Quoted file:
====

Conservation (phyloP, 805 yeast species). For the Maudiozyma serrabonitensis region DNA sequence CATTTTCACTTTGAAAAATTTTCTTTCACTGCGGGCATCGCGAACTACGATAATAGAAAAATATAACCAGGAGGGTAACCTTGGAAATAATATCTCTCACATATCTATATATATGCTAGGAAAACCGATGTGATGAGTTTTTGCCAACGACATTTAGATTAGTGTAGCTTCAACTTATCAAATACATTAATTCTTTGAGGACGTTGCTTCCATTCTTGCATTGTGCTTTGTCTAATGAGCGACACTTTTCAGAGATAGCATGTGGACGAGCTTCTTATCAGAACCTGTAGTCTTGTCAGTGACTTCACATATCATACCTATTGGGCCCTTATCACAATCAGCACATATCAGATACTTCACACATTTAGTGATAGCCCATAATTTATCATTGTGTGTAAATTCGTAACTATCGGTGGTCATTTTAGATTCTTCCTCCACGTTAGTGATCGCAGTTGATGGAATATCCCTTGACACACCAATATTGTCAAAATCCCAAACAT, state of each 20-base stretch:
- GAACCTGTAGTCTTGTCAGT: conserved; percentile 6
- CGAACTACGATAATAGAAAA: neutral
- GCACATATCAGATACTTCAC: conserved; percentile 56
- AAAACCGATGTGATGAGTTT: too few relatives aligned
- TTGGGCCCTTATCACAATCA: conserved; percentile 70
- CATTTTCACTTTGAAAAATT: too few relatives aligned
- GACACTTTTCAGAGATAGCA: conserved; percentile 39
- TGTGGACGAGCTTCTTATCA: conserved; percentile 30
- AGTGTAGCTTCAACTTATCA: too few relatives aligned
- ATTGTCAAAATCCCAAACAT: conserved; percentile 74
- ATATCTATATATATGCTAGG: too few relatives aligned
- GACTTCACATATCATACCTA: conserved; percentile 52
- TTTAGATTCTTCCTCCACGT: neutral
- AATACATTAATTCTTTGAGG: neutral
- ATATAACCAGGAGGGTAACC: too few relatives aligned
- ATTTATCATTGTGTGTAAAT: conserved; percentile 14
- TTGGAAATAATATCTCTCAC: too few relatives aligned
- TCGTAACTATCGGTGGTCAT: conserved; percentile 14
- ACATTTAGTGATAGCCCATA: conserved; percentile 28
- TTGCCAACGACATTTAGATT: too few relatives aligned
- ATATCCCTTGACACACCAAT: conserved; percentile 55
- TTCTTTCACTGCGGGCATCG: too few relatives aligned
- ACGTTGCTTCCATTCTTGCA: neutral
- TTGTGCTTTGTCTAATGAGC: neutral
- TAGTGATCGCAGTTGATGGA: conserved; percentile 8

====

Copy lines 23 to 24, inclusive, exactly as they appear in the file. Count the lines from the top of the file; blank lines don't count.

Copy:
- TTCTTTCACTGCGGGCATCG: too few relatives aligned
- ACGTTGCTTCCATTCTTGCA: neutral